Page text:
It was Son of Britain who most recently persuaded me that I wanted to spend a day struggling up and down some hill or other. Great Gable was mentioned because it is an interesting walk, and so rewarding. We had tackled it together once before, when the skies had opened past the point of no return. The path chosen then was well-defined by thousands of tramping feet, so, unlikely to get lost, we pressed on in a stupid ‘we’re British, we can do it’ kind of way, wading through streams in full spate. I think this was before Bear Girls, or whatever his name is, had been invented. Visibility by the time we reached the summit was about 3 metres which, given that the place is renowned for its spectacular views, was a bit unfortunate. I remember various items of clothing hitting the kitchen floor with a dull ‘plop’ when we got home. Second time round, my delightful offspring assured me, with a winning smile, that the weather would be on our side. Bless him, he even convinced me to do a warm-up yomp in the Yorkshire Dales the previous day. I’ve often wondered when senility would set in and it seems it already has.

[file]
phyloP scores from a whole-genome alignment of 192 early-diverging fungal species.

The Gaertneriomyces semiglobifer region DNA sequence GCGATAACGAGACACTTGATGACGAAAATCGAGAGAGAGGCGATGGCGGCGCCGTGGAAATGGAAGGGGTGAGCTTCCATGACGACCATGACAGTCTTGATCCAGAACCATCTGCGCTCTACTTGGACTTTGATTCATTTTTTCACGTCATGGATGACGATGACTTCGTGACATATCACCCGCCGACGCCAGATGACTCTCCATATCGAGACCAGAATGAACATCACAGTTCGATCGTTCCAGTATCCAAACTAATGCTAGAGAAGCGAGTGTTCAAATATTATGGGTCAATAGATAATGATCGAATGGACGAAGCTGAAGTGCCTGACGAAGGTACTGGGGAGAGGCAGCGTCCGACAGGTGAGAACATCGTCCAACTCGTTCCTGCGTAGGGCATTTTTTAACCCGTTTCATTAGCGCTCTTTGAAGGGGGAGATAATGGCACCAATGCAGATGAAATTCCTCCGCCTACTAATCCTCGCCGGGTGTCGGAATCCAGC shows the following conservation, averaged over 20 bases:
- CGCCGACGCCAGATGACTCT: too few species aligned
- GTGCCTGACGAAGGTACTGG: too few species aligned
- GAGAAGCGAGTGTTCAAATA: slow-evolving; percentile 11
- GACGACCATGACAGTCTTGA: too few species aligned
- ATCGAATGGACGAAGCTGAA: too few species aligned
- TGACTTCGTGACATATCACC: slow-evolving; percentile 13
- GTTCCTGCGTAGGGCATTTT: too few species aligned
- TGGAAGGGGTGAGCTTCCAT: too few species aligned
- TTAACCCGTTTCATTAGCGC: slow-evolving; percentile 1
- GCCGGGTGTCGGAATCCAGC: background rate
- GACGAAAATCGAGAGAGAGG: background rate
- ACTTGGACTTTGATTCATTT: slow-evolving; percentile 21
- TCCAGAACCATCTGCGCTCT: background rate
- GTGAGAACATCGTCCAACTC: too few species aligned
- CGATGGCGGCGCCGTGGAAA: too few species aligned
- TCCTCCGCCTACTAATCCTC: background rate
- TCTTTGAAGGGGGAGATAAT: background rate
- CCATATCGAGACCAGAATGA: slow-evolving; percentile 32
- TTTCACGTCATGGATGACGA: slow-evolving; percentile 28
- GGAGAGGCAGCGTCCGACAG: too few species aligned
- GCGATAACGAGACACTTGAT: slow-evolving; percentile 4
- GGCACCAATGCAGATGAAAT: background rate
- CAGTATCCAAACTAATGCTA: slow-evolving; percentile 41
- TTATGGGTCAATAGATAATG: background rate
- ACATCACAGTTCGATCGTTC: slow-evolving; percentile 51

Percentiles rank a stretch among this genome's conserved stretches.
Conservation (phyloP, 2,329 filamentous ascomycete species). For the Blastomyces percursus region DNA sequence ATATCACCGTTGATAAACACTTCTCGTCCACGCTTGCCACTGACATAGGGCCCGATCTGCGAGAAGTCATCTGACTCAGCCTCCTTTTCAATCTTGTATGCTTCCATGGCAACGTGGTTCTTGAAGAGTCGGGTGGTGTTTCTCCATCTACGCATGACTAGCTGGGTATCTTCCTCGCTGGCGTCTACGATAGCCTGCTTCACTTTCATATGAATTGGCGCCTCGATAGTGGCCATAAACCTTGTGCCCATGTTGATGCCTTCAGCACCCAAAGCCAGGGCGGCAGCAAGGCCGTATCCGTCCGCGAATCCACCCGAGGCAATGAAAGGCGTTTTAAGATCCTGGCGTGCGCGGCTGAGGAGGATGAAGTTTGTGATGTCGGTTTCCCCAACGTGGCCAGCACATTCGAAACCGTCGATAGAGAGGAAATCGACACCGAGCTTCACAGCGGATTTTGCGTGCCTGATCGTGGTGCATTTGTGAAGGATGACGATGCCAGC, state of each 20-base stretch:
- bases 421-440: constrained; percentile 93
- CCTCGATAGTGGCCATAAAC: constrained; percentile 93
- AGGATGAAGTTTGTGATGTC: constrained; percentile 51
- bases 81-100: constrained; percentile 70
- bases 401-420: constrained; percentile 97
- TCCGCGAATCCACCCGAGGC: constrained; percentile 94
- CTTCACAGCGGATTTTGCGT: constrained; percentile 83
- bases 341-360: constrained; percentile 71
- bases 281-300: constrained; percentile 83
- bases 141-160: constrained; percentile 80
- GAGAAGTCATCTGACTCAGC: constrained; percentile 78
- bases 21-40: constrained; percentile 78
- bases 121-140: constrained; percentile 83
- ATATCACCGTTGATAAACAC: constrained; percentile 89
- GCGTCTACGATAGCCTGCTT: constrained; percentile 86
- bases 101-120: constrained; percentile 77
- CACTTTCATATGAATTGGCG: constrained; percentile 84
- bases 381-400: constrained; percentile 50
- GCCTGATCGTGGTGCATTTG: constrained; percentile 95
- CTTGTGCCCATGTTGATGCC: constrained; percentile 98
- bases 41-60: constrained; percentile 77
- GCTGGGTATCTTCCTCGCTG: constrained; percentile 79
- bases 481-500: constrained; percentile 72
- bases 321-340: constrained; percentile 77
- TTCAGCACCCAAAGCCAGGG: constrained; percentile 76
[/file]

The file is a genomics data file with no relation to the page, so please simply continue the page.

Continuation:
The route we took began in Seathwaite, at the end of Borrowdale. The road from Keswick passes through the Jaws of Borrowdale, a particularly narrow part of the valley; don’t you think that’s one of the most romantic names ever? Anyway, until moving to our current village I had understood Seathwaite to be the wettest place in England. Today, it was radiant in patchy sunshine. There’s not much to Seathwaite – it’s basically a farm with a fly-blown, but very useful, public loo, and a campsite. The circuit we took headed promptly and near vertically up the side of the valley next to Sour Milk Gill – the same route, in fact, my geography teachers had whipped me along – oh, it seems like only yesterday. Of course, walking is good for you and, these days I don’t do enough of it. This kind of terrain requires significant leg-lifting; I was out of breath climbing the first stile. By the time we’d gone a few hundred yards, the sweat pouring over my spectacles and into my eyes virtually blinded me. Once built for speed, today my body could be easily be mistaken for a comfy armchair. I could hear the blood pumping round all the vital organs; anything superfluous to the task of heaving my slightly bloated form up the side of the valley shrivelled and shut down. It’s meant to be good for the brain, though, isn’t it, walking? At the time I couldn’t tell – because my brain, obviously not needed, shut down too. (I know, smarty – t’was ever thus…) Anyway, for some bizarre reason, Doris Day singing ‘I Just Blew in from the Windy City’ came into my head and wouldn’t go away. But I must say that Son of Britain was very patient with his Aged P, stopping every so often and anxiously enquiring, from about three miles above, “All right, Dad?” Deep, whooping, gasps punctuated my replies as I tried to rediscover how to breathe.